Craig: As I was reading through that story in particular, I thought, 'All right, that was 1960, and I went to Kindergarten in 1970, only ten years later, and I experienced none of that.' Now I grew up in the north, in a totally different world. But I was trying to put myself in her place, asking, what was I seeing when I was that little. You're so innocent, and you don't realize what is happening around you. In the story she said that she would quote the protesters as she jumped rope with her friends, 'Two, four, six, eight, we don't want to integrate.' It's amazing.
Michael: And later on in the story it talks about how Dr. Coles, the school psychologist, would talk to Ruby and found out that she was not affected. He came in thinking he would have to deal with the stress and help her vent, but he discovered she was praying for these people. She would stop along the way and would say a prayer for them. That little girl, she was touched by God, man. I want to meet her.
Craig: The thing that really touched me in that story was the courage of that family – I mean, that's a little lamb – what courage they had, especially in that day, to put her out there where any kind of sniper or crazy person could have done who knows what.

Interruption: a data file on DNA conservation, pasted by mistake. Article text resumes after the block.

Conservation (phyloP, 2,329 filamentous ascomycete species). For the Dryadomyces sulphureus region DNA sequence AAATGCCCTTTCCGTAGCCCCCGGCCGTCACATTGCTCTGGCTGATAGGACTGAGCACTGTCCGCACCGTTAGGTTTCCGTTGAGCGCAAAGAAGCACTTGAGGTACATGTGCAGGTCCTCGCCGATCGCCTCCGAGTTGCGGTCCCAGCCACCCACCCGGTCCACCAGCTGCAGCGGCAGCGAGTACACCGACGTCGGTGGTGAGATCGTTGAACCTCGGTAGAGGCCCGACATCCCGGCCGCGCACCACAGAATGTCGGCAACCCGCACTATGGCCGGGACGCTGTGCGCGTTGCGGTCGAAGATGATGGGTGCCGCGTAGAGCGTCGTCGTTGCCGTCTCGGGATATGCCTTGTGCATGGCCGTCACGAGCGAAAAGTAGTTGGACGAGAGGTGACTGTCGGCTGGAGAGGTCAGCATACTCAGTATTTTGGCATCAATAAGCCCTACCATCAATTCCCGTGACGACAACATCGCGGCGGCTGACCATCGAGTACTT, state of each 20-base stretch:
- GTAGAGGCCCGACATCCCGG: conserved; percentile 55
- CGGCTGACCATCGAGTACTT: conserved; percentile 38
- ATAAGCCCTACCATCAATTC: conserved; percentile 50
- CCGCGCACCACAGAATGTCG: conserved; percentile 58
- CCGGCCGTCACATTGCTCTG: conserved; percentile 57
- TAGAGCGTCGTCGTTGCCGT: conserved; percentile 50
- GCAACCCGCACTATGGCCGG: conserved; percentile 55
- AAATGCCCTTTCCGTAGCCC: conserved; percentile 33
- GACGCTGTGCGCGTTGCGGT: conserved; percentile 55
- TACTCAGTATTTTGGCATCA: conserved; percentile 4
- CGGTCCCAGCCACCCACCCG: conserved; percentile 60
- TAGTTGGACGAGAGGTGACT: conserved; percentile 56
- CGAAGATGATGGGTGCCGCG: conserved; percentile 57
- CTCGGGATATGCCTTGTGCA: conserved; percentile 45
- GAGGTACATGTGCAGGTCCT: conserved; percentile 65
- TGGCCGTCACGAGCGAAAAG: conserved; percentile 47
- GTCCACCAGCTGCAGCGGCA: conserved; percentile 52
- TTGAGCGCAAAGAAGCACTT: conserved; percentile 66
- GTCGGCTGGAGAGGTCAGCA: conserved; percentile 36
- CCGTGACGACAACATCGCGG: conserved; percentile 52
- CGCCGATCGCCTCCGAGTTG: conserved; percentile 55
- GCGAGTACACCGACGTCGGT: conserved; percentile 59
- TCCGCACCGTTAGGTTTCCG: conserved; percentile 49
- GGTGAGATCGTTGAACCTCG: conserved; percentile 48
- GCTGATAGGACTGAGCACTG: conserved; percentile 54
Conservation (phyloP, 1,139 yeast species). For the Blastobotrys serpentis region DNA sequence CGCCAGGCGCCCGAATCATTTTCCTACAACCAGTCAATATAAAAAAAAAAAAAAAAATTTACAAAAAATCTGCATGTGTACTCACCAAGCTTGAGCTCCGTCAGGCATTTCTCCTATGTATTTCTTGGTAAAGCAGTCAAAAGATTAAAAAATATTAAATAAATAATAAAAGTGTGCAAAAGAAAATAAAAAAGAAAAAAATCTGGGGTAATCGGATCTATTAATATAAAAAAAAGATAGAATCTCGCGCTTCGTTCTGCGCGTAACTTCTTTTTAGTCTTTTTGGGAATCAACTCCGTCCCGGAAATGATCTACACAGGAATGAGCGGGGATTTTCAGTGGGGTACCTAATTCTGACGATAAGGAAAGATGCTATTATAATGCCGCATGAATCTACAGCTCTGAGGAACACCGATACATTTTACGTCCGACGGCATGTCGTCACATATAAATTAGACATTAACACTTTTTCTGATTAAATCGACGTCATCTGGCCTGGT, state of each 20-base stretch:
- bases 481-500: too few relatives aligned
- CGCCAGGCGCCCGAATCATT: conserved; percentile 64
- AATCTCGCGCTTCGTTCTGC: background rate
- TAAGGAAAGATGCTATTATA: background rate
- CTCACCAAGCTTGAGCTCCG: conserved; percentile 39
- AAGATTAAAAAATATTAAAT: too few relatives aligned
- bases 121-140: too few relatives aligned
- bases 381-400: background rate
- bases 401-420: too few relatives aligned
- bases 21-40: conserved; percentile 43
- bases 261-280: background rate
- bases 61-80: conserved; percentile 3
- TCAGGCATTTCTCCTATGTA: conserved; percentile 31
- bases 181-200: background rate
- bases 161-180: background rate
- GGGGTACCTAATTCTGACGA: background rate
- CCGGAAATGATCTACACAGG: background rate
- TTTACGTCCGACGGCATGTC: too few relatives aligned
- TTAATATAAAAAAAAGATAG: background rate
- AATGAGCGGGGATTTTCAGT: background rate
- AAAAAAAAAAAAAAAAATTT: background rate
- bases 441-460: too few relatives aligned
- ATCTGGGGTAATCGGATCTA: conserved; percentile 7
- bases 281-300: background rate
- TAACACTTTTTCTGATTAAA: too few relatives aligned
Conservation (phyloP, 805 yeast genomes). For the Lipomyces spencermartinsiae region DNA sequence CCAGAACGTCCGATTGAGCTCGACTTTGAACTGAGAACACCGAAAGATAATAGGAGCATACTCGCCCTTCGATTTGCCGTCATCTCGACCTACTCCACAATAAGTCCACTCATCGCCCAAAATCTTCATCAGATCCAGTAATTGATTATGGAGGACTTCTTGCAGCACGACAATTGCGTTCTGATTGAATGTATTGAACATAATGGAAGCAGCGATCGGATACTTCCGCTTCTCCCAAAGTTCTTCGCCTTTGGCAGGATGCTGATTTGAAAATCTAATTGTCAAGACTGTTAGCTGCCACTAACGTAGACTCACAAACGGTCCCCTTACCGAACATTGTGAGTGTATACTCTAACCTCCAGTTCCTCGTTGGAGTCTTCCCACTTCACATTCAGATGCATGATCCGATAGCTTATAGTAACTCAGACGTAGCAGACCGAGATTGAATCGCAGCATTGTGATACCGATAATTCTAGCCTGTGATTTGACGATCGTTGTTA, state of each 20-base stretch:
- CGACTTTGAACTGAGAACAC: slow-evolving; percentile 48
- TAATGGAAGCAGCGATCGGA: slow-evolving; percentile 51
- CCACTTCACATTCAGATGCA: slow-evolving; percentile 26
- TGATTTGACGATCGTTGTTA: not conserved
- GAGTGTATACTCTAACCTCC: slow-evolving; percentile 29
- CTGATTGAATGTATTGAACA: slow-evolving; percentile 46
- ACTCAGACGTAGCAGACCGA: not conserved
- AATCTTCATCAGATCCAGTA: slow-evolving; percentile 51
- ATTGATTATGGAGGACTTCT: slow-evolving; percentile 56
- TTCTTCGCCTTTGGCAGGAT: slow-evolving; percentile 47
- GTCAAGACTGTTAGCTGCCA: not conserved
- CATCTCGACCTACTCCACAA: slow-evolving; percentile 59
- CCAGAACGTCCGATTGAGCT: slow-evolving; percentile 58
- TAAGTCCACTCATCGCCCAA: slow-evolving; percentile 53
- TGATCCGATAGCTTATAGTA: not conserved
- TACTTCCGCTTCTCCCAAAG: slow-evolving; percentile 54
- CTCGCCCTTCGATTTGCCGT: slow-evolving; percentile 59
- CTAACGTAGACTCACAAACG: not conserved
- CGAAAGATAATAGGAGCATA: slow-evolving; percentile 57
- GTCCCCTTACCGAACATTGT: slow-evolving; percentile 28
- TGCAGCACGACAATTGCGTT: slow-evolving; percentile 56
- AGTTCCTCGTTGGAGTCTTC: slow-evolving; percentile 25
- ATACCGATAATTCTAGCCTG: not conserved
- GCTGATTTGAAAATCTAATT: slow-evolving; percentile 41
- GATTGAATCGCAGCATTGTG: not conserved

Michael: And the weirdest part about that, too, was that after that first year had passed, the next semester when school started again, it was almost like it had never happened. Because people got tired of fighting and rioting, then after a while things started progressing and they saw that it was working, they kind of said, o.k., 'I'll put my sword down, put my gun down. The war is over.'
Craig: Let me just list some of the stories in your book and you can comment on what moved you to include them – Richard Allen: Lifting a People.
Michael: Man, that was amazing. He reminded me most of my dad, who was a cab driver and a preacher in Washington, D.C. Richard traveled along the countryside and cut wood, doing little odd jobs where he could. I thought about my dad that way. They were not super educated, but just inspired by God intellectually. When you read the story about how he became the first bishop of the African-Methodist-Episcopal Church, you think, wow. What a climb from buying his freedom, from his master's whips and scourges, and then going on to become this amazing man of God.
There's a saying in the Black community that the pastor is everything; he's your doctor, he's your banker, he's your parent. Richard realized that it is very important to not only bring along the African-American spiritually, but also physically. He was really concerned about the maturing of the Black person as a whole. At the end of the day, I parallel his life with my Dad's life, because my Dad was a man of God who didn't have much. He had no ulterior motives besides reaching out to people in his cab.